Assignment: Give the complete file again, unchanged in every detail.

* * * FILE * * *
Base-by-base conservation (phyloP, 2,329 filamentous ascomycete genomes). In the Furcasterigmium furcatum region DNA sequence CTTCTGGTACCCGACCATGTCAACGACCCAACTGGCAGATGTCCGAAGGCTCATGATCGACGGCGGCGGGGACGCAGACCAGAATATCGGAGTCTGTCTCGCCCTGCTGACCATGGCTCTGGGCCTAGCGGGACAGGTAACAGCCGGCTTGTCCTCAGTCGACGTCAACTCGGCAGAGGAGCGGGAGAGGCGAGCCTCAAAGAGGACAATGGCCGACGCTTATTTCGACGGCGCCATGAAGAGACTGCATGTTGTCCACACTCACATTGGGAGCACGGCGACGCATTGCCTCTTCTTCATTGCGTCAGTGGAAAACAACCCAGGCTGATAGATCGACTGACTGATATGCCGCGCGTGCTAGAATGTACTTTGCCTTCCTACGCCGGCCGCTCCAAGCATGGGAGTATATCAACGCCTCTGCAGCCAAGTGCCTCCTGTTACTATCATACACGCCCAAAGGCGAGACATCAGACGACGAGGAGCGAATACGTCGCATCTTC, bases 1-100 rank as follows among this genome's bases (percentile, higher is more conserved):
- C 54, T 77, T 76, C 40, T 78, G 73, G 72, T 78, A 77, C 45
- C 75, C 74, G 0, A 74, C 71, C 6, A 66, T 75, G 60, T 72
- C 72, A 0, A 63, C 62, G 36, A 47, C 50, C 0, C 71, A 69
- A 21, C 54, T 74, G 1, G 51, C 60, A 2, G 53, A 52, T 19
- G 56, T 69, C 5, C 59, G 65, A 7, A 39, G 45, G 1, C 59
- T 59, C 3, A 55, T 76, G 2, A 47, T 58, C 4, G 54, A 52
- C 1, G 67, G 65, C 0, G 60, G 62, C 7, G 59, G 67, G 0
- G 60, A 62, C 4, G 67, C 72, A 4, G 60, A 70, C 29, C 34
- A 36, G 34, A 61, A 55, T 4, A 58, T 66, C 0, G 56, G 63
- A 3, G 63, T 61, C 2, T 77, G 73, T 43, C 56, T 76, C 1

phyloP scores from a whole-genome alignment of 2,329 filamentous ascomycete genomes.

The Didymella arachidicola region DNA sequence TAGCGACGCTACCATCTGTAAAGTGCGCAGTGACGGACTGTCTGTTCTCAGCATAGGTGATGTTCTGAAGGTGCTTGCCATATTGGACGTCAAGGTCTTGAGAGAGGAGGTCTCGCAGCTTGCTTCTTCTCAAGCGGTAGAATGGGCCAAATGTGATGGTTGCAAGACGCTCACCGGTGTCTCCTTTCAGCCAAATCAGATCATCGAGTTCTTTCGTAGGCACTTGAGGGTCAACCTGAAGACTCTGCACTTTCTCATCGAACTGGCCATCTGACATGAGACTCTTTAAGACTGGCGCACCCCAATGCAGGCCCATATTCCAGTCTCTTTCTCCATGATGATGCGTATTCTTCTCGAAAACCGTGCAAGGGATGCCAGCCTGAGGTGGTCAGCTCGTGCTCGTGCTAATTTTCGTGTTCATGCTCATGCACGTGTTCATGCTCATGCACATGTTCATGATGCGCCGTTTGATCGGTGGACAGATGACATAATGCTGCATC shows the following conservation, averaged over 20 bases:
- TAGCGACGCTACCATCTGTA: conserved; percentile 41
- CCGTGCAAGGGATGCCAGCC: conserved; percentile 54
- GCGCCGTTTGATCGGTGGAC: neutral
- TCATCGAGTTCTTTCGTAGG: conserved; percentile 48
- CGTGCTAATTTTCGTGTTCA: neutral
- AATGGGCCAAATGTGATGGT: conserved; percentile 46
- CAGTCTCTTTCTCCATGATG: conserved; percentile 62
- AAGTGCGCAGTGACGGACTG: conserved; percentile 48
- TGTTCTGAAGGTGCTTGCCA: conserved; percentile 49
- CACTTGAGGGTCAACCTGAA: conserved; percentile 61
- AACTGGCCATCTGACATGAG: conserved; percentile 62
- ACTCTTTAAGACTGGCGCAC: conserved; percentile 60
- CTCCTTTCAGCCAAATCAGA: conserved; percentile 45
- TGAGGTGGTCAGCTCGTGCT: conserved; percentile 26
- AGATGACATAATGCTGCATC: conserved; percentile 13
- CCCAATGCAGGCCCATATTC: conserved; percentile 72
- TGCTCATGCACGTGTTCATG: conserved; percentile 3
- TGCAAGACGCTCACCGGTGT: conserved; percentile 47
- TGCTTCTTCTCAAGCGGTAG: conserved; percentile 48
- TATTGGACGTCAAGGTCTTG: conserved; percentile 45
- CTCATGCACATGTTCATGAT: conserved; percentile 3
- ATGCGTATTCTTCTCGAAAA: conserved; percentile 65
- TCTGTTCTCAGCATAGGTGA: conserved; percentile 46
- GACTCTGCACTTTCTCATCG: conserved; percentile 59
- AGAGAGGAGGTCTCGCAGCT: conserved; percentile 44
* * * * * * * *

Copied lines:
Base-by-base conservation (phyloP, 2,329 filamentous ascomycete genomes). In the Furcasterigmium furcatum region DNA sequence CTTCTGGTACCCGACCATGTCAACGACCCAACTGGCAGATGTCCGAAGGCTCATGATCGACGGCGGCGGGGACGCAGACCAGAATATCGGAGTCTGTCTCGCCCTGCTGACCATGGCTCTGGGCCTAGCGGGACAGGTAACAGCCGGCTTGTCCTCAGTCGACGTCAACTCGGCAGAGGAGCGGGAGAGGCGAGCCTCAAAGAGGACAATGGCCGACGCTTATTTCGACGGCGCCATGAAGAGACTGCATGTTGTCCACACTCACATTGGGAGCACGGCGACGCATTGCCTCTTCTTCATTGCGTCAGTGGAAAACAACCCAGGCTGATAGATCGACTGACTGATATGCCGCGCGTGCTAGAATGTACTTTGCCTTCCTACGCCGGCCGCTCCAAGCATGGGAGTATATCAACGCCTCTGCAGCCAAGTGCCTCCTGTTACTATCATACACGCCCAAAGGCGAGACATCAGACGACGAGGAGCGAATACGTCGCATCTTC, bases 1-100 rank as follows among this genome's bases (percentile, higher is more conserved):
- C 54, T 77, T 76, C 40, T 78, G 73, G 72, T 78, A 77, C 45
- C 75, C 74, G 0, A 74, C 71, C 6, A 66, T 75, G 60, T 72
- C 72, A 0, A 63, C 62, G 36, A 47, C 50, C 0, C 71, A 69
- A 21, C 54, T 74, G 1, G 51, C 60, A 2, G 53, A 52, T 19
- G 56, T 69, C 5, C 59, G 65, A 7, A 39, G 45, G 1, C 59
- T 59, C 3, A 55, T 76, G 2, A 47, T 58, C 4, G 54, A 52
- C 1, G 67, G 65, C 0, G 60, G 62, C 7, G 59, G 67, G 0
- G 60, A 62, C 4, G 67, C 72, A 4, G 60, A 70, C 29, C 34
- A 36, G 34, A 61, A 55, T 4, A 58, T 66, C 0, G 56, G 63
- A 3, G 63, T 61, C 2, T 77, G 73, T 43, C 56, T 76, C 1

phyloP scores from a whole-genome alignment of 2,329 filamentous ascomycete genomes.

The Didymella arachidicola region DNA sequence TAGCGACGCTACCATCTGTAAAGTGCGCAGTGACGGACTGTCTGTTCTCAGCATAGGTGATGTTCTGAAGGTGCTTGCCATATTGGACGTCAAGGTCTTGAGAGAGGAGGTCTCGCAGCTTGCTTCTTCTCAAGCGGTAGAATGGGCCAAATGTGATGGTTGCAAGACGCTCACCGGTGTCTCCTTTCAGCCAAATCAGATCATCGAGTTCTTTCGTAGGCACTTGAGGGTCAACCTGAAGACTCTGCACTTTCTCATCGAACTGGCCATCTGACATGAGACTCTTTAAGACTGGCGCACCCCAATGCAGGCCCATATTCCAGTCTCTTTCTCCATGATGATGCGTATTCTTCTCGAAAACCGTGCAAGGGATGCCAGCCTGAGGTGGTCAGCTCGTGCTCGTGCTAATTTTCGTGTTCATGCTCATGCACGTGTTCATGCTCATGCACATGTTCATGATGCGCCGTTTGATCGGTGGACAGATGACATAATGCTGCATC shows the following conservation, averaged over 20 bases:
- TAGCGACGCTACCATCTGTA: conserved; percentile 41
- CCGTGCAAGGGATGCCAGCC: conserved; percentile 54
- GCGCCGTTTGATCGGTGGAC: neutral
- TCATCGAGTTCTTTCGTAGG: conserved; percentile 48
- CGTGCTAATTTTCGTGTTCA: neutral
- AATGGGCCAAATGTGATGGT: conserved; percentile 46
- CAGTCTCTTTCTCCATGATG: conserved; percentile 62
- AAGTGCGCAGTGACGGACTG: conserved; percentile 48
- TGTTCTGAAGGTGCTTGCCA: conserved; percentile 49
- CACTTGAGGGTCAACCTGAA: conserved; percentile 61
- AACTGGCCATCTGACATGAG: conserved; percentile 62
- ACTCTTTAAGACTGGCGCAC: conserved; percentile 60
- CTCCTTTCAGCCAAATCAGA: conserved; percentile 45
- TGAGGTGGTCAGCTCGTGCT: conserved; percentile 26
- AGATGACATAATGCTGCATC: conserved; percentile 13
- CCCAATGCAGGCCCATATTC: conserved; percentile 72
- TGCTCATGCACGTGTTCATG: conserved; percentile 3
- TGCAAGACGCTCACCGGTGT: conserved; percentile 47
- TGCTTCTTCTCAAGCGGTAG: conserved; percentile 48
- TATTGGACGTCAAGGTCTTG: conserved; percentile 45
- CTCATGCACATGTTCATGAT: conserved; percentile 3
- ATGCGTATTCTTCTCGAAAA: conserved; percentile 65
- TCTGTTCTCAGCATAGGTGA: conserved; percentile 46
- GACTCTGCACTTTCTCATCG: conserved; percentile 59
- AGAGAGGAGGTCTCGCAGCT: conserved; percentile 44